1. ^ a b c d e f "Jewish Virtual Library: David Levy Yulee". Retrieved 2009-05-15.
  2. ^ Kurt F. Stone, The Jews of Capitol Hill: A Compendium of Jewish Congressional Members, 2010, page 4
  3. ^ Garraty, John Arthur; Carnes, Mark Christopher (1999). American National Biography. Vol. 24. New York, NY: Oxford University Press. p. 201. ISBN 9780195206357.
  4. ^ a b Allman, T.D. (2013). Finding Florida. The True History of the Sunshine State. Atlantic Monthly Press. ISBN 9780802120762.
  5. ^ Edenfield, Gray (June 17, 2014). "David Yulee's History". From the Jailhouse. Fernandina Beach, FL: Amelia Island Museum of History.
  6. ^ McIver, Stuart B. (2008). Touched by the Sun. Vol. 3. Sarasota, FL: Pineapple Press. p. 168. ISBN 978-1-56164-206-9.
  7. ^ a b c d Federal Writers' Project (1939), Florida. A Guide to the Southernmost State, New York: Oxford University Press, p. 348, retrieved October 29, 2017
  8. ^ David Levy Yulee Jewish Virtual Library
  9. ^ a b Stone, Kurt F. (2001). The Jews of Capitol Hill: A Compendium of Jewish Congressional Members. Scarecrow Press. p. 4. ISBN 9-780-8108-7738-2.
  10. ^ Roger Moore, Ron Kurtz, Amelia Island and Fernandina Beach, 2001, page 1873
  11. ^ "1886: Controversy-beset first Jewish U.S. Senator dies". Haaretz.
  12. ^ Mosaic: Jewish Life in Florida (Coral Gables, FL: MOSAIC, Inc., 1991): 9
  13. ^ a b Retrieved from the permanent collection of the Jewish Museum of Florida
  14. ^ a b c d e John R. Nemmers, "A Guide to the David Levy Yulee Papers", University of Florida Smathers Libraries, Special and Area Studies Collections, March 2005, accessed 24 July 2011
  15. ^ a b Wiseman, Maury. "David Levy Yulee: Conflict and Continuity in Social Memory". Jacksonville University. Retrieved 2013-06-27.
  16. ^ Cook, David (December 6, 1987). "Orange Springs Once Thriving Resort". Ocala Star-Banner. Retrieved May 2, 2014.
  17. ^ "House of Representatives: Mr. Levy introduced a bill making further provision for the suppression of hostilities in Florida...". Hillsborough Recorder. Hillsborough, NC. August 5, 1841. p. 3.
  18. ^ "Twenty-Seventh Congress: The resolution of the Committee on Elections in reference to Mr. Levy was taken up as follows: Resolved, that David Levy, Esq., is not a citizen of the United States...". Public Ledger. Philadelphia, PA. September 8, 1841. p. 1.
  19. ^ "The resolution postponing the case of David Levy sitting delegate from Florida till the next session was adopted: Yeas 123, Nays 44". Commercial Advertiser and Journal. Buffalo, NY. September 13, 1841. p. 2.
  20. ^ Bartlett, D. W. (1865). Cases of Contested Elections in Congress from 1834 to 1865, Inclusive. Washington, DC: US Government Printing Office. p. 47.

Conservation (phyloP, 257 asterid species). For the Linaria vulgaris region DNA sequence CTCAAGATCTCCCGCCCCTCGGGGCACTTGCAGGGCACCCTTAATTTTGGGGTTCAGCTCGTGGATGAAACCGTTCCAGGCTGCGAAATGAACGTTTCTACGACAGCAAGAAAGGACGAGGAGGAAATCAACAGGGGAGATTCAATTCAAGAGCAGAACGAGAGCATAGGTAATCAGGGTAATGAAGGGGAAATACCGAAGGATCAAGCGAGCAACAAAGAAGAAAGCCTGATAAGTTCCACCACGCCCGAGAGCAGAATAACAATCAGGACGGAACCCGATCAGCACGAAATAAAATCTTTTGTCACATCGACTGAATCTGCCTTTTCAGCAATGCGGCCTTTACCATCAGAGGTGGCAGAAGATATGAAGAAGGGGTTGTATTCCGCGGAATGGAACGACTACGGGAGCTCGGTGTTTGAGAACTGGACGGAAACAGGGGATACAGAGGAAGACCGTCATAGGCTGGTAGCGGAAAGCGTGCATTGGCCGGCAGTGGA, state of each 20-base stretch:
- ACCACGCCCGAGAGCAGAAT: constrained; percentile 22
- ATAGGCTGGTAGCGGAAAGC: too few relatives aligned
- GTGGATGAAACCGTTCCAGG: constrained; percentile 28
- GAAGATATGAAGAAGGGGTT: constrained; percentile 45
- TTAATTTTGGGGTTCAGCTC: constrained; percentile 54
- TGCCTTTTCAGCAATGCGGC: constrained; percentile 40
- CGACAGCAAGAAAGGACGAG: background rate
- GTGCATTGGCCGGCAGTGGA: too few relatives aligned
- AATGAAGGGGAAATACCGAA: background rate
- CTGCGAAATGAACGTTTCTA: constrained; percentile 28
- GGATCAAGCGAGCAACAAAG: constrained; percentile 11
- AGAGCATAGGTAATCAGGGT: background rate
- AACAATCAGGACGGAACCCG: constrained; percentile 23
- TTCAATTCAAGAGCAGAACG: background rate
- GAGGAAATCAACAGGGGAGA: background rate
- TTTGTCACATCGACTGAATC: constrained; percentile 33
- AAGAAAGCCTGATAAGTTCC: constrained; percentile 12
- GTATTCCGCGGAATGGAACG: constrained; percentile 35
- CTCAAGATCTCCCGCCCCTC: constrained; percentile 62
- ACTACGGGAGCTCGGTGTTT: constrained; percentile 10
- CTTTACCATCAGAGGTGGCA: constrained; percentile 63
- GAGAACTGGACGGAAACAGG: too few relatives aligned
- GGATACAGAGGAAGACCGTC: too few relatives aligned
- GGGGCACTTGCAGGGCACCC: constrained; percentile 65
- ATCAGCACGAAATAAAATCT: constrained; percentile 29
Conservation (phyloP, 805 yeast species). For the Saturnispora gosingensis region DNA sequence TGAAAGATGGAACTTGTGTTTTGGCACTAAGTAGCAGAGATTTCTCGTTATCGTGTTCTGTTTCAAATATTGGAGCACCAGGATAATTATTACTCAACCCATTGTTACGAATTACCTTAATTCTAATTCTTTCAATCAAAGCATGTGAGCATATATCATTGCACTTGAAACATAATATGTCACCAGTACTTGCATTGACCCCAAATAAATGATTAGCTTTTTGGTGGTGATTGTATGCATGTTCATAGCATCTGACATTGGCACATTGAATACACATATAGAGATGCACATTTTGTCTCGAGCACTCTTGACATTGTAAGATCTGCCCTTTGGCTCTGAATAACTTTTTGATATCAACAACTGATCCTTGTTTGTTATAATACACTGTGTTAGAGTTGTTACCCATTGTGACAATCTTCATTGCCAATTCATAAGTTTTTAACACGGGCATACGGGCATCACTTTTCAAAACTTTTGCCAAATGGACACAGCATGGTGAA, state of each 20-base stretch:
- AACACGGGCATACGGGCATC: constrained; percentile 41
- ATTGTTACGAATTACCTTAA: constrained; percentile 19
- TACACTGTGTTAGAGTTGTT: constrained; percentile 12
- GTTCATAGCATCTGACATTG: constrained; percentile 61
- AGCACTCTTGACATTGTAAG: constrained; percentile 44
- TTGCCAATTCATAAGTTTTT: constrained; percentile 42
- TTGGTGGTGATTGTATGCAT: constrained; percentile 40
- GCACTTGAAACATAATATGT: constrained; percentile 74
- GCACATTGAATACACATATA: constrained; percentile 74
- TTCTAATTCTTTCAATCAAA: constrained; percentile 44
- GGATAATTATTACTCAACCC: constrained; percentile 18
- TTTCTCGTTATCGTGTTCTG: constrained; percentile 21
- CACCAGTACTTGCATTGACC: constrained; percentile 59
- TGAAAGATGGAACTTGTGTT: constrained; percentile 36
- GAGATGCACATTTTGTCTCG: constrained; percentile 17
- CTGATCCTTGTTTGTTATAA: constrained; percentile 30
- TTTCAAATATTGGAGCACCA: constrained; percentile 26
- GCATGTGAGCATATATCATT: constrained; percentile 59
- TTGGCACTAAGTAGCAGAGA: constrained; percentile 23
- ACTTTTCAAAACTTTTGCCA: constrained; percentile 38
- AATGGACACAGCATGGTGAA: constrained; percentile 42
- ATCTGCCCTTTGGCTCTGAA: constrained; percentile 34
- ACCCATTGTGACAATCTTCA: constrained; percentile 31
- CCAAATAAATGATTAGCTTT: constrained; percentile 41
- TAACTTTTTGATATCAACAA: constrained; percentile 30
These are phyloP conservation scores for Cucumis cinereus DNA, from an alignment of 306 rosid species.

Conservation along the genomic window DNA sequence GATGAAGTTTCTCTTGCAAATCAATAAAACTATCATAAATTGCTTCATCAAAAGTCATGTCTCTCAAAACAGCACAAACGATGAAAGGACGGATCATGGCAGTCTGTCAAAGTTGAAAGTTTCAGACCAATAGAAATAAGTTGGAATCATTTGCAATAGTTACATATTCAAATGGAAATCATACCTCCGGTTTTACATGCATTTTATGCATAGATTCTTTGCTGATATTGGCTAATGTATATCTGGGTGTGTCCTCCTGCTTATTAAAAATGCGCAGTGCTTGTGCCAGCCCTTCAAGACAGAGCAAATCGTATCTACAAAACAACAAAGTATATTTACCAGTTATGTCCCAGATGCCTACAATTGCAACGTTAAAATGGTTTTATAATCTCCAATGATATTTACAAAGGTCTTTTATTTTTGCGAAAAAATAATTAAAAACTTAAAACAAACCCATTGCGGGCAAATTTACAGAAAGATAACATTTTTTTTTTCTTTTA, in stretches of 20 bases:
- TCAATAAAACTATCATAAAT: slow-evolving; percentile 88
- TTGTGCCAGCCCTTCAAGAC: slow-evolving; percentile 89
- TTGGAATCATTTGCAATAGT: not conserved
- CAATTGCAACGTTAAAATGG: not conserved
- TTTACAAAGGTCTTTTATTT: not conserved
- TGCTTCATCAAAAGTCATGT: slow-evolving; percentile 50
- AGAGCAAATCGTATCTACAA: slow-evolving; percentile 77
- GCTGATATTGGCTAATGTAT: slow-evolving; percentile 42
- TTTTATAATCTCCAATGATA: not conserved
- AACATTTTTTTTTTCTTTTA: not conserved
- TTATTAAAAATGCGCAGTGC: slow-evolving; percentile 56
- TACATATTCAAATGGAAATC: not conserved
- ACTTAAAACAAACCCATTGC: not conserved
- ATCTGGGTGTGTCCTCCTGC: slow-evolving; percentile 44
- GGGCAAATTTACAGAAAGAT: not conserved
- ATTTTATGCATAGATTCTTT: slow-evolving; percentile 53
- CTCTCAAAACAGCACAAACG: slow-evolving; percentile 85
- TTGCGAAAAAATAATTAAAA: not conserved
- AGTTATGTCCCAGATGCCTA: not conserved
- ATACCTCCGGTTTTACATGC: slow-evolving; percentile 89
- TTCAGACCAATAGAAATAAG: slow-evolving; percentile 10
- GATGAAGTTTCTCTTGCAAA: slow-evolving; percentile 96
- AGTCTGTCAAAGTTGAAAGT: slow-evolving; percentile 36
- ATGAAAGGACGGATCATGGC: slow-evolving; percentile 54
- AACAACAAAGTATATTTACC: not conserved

21. ^ Cases of Contested Elections in Congress from 1834 to 1865, Inclusive, p. 47.
  22. ^ a b "Great Floridians 2000 Program: Judah Philip Benjamin". Florida Department of State, Florida Heritage. Archived from the original on 2007-09-30.
  23. ^ Horowitz, Jason (12 July 2014). "Republican Jews Alarmed at the Prospect of a Void in the House and Senate". The New York Times. Retrieved 13 July 2014.
  24. ^ Davis, Robt. W. (June 1, 1902). "Florida in Congress". Florida Magazine. Jacksonville, FL: G. D. Ackerly: 362. Note: All of Florida's Confederate senators and representatives are listed here, and Yulee's name is not among them.
  25. ^ "U.S. Senate: The Election Case of David L. Yulee of Florida v. Stephen R. Mallory of Florida (1852)".
  26. ^ Monaco, C. S. (October 2015). Moses Levy of Florida: Jewish Utopian and Antebellum Reformer. LSU Press. ISBN 978-0-8071-6428-0.
  27. ^ "Death of Mr. Yulee". The Weekly Floridian. October 14, 1886. p. 2. Retrieved 2023-11-17 – via Newspapers.com.open access
  28. ^ Thomas William Herringshaw, Herringshaw's National Library of American Biography, 1914, p. 524
  29. ^ John R. Nemmers, George A. Smathers Library, University of Florida, A Guide to the David Levy Yulee Papers: Biographical Note, March 2005
  30. ^ "Oak Hill Cemetery, Georgetown, D.C. (Henry Crescent) - Lots 366 and 367 East" (PDF). Archived (PDF) from the original on 2022-10-23. Retrieved 2022-10-22.
  31. ^ Hunn, Max (Aug 19, 1956). "Driving through Florida history". Ocala Star-Banner. p. 29. Retrieved 8 June 2015.
  32. ^ Publications of the Florida Historical Society. Florida Historical Society. 1908. p. 32.
  33. ^ Feldman, Ari (August 20, 2017). "Why Are There No Statues Of Jewish Confederate Judah Benjamin To Tear Down?". Forward. Retrieved September 6, 2017. There is only one known statue of a Jewish Confederate leader. It depicts David Levy Yulee, an industrialist, plantation owner, and Confederate senator from Florida, and it shows him sitting on a bench.

External links[edit]

U.S. House of Representatives
Preceded by Delegate to the U.S. House of Representatives
from Florida Territory's at-large congressional district

Succeeded byas U.S. Representative
U.S. Senate
New seat United States Senator (Class 1) from Florida
Served alongside: James Westcott, Jackson Morton
Succeeded by
Preceded by United States Senator (Class 3) from Florida
Served alongside: Stephen Mallory
Title next held by
Thomas W. Osborn(1)
Notes and references
1. Because of Florida's secession, the Senate seat was vacant for seven years.